Who Needs the CCDE?

Depending on how you read this blog title, you might take it one of two ways. One interpretation is simply the objective voice asking, "What's the compelling driver behind the pursuit of a CCDE?" The other is the darker and more confrontational voice, challenging you: "Why on earth would you go after this certification?" Over the past year, since I became aware of the CCDE and participated in the beta process I've had a lot of time to reflect on this cert. And because I've asked myself the question "Who needs the CCDE?" in both ways, in this post I'll look at the question from both sides. In the first case, the Cisco team responsible for the CCDE has created this ambitious certification track, parallel to the CCIE, for the purpose of providing a means for network architects to differentiate themselves from post-sale engineers who configure and troubleshoot equipment. From the lifecycle services perspective, there's certainly merit to this argument; the current CCIE tracks are much more focused on the implement, operate, and optimize phases of the lifecycle than they are on the prepare, plan, and design phases. Cisco's channel organization has also recognized the merits of the CCDE by permitting future CCDEs to count at the same level as CCIEs do for channel specialization requirements. However, I think that the real-world aspects of the CCIE certification overlay the CCDE's patch of turf much more in practice than in theory. I would be hard pressed to point to any CCIE who does not also have significant presale skills in the prepare, plan, and design phases of the lifecycle services model. It may be true that many CCIEs are less well-versed in network architecture best practices, particularly at the enterprise level, than they are in terms of configuration best practices. But the CCIE certification has tremendous industry respect because it is truly reflective of expert-level skills, coupled with the ability and determination to learn, articulate, and execute on very complex concepts. Architecture expertise requires the same types of skills and the same expert-level competencies, but the differentiation is a bit weak in my mind. Based on this discussion, Cisco's CCDE team has perhaps not made the strongest justification for creating the CCDE. However, I believe that it is well justified for other reasons. One: Network architects are not presently recognized at the expert level by any of Cisco's certifications. It's an area that cries out for this sort of recognition, because network architecture is just as important as the ability to install, operate, and troubleshoot networks. Two: Certifications serve vendors' commercial interests in many ways. One key area in this respect is getting as many practice-leading people as possible thinking along common lines with respect to design practices--and then deploying uniform standards (that is, the CCDE certification) through which these people can prove that they possess these these skills. Cisco has a lot to gain by developing a solid road map ("blueprint" in Cisco parlance) for an expert-level design certification, and so do the many network designers and architects who decide to pursue the certification. Their employers, many of which are Cisco channel partners, also stand to benefit significantly because the CCDE provides them with another key way to differentiate themselves from their competitors. And in today's competitive landscape, I assure you that every Cisco channel partner is constantly seeking that one thing that differentiates them objectively from their competition. Expert-level credentials issued by a respected giant like Cisco serve all of these interests. Now, how about the other angle? The one that sounds more like a mean-spirited challenge--"Why on earth would you go after a CCDE?" This one is a lot more personal. It's an essential question anyone must ask himself or herself before pursuing an expert-level certification; if you can't answer it instantly and, well, expertly--then you have only the smallest chance of succeeding. When I ask myself this question, as a CCIE, I have to consider the question carefully because I have a pretty good idea what kind of preparation commitment is involved. I am certainly a member of the target audience that Cisco has in mind for the CCDE. But as good questions often do, this one draws out a bunch of additional questions. Am I willing to commit to the exam expenses, gap analysis, preparation, material costs, travel, and time investment required to earn the certification? Will earning a CCDE help me in my career? (A lot of projection and conjecture is required to answer this question, because the CCDE has no track record yet.) Do I really feel that the CCIE is less relevant to me, my career, my employer, and my customers than it was when I earned it? And that it needs to be replaced by a validation of my expert-level design skills? Does the CCDE prove anything to me that the CCIE doesn't? (Ultimately, this one is really important for each candidate--it may turn out to be a deal-breaker if the answer isn't good enough.) I'm certain that many other CCIEs, and perhaps many who have never earned this credential but are professional network architects and designers, have asked themselves these questions. It's probably an easier question to answer for someone who is not a CCIE but is a network designer or architect; for that person, it's not a question of "I already have a Lamborghini in the garage--why do I need a Ferrari as well?" This particular question is, of course, significantly more complex than this. And only part of the reason is that every Lamborghini owner also wants a Ferrari. We'll begin to learn the answer in terms of demand for the CCDE in a few months, after Cisco runs its first beta of the CCDE practical exam. The demand will begin to make it clear to the world whether Cisco is on the right track by creating this new credential. As Cisco is the industry leader in highly respected technical certifications, it's a safe bet that they are. In the meantime, I have more time to ponder my answers. What are your answers? Better yet, what are your unasked questions?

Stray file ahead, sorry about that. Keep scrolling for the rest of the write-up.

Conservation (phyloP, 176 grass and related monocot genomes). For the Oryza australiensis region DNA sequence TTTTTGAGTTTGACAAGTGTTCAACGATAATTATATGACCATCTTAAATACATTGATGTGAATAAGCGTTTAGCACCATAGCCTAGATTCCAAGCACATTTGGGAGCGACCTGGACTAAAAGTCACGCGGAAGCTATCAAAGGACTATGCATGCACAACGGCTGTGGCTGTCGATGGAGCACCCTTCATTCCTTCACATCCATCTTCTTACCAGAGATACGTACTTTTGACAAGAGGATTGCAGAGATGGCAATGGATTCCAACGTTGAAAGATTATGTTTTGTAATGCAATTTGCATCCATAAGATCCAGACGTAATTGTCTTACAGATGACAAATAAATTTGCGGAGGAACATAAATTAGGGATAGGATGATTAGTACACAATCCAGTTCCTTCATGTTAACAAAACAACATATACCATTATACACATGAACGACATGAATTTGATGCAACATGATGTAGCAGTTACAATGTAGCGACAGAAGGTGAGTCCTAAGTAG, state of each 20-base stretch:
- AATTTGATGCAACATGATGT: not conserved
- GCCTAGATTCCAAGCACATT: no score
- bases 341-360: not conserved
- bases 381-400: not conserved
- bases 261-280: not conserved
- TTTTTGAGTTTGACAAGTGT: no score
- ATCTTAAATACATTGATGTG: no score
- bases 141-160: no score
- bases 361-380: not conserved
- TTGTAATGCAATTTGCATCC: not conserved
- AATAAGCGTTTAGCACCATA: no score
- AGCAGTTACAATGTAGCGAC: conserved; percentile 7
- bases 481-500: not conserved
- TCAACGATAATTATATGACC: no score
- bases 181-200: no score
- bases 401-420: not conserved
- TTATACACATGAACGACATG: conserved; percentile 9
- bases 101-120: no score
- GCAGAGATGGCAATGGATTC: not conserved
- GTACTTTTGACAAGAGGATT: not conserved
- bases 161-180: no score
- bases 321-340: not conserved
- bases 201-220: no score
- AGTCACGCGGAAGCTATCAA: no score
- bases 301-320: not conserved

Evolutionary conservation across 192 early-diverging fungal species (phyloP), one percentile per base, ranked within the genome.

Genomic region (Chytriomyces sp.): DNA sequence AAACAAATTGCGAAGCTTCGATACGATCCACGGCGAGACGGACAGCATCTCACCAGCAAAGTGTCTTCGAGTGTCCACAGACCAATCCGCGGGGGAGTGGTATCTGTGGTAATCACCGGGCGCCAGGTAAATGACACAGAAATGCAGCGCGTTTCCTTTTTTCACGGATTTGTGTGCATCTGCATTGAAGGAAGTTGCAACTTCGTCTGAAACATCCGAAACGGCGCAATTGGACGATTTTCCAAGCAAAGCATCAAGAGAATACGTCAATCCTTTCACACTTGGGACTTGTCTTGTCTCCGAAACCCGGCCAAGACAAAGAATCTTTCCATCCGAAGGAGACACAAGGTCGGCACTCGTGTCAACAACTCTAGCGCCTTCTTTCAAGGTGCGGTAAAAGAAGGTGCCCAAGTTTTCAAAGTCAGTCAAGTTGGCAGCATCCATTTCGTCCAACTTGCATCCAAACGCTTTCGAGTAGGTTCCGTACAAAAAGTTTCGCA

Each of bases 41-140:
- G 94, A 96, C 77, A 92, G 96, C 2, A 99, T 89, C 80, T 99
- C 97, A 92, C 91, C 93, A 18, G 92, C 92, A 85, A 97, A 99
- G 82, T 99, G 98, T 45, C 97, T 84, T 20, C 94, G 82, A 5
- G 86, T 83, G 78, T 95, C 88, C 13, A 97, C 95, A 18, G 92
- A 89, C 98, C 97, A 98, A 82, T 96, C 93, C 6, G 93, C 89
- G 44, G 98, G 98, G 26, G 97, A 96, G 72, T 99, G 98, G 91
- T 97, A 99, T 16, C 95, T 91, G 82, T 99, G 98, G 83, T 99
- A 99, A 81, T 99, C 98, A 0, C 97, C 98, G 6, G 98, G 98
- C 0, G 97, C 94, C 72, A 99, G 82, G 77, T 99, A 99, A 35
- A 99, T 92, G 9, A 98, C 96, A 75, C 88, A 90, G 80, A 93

Join the Network World communities on Facebook and LinkedIn to comment on topics that are top of mind.
Related:

Copyright © 2008 IDG Communications, Inc.

IT Salary Survey: The results are in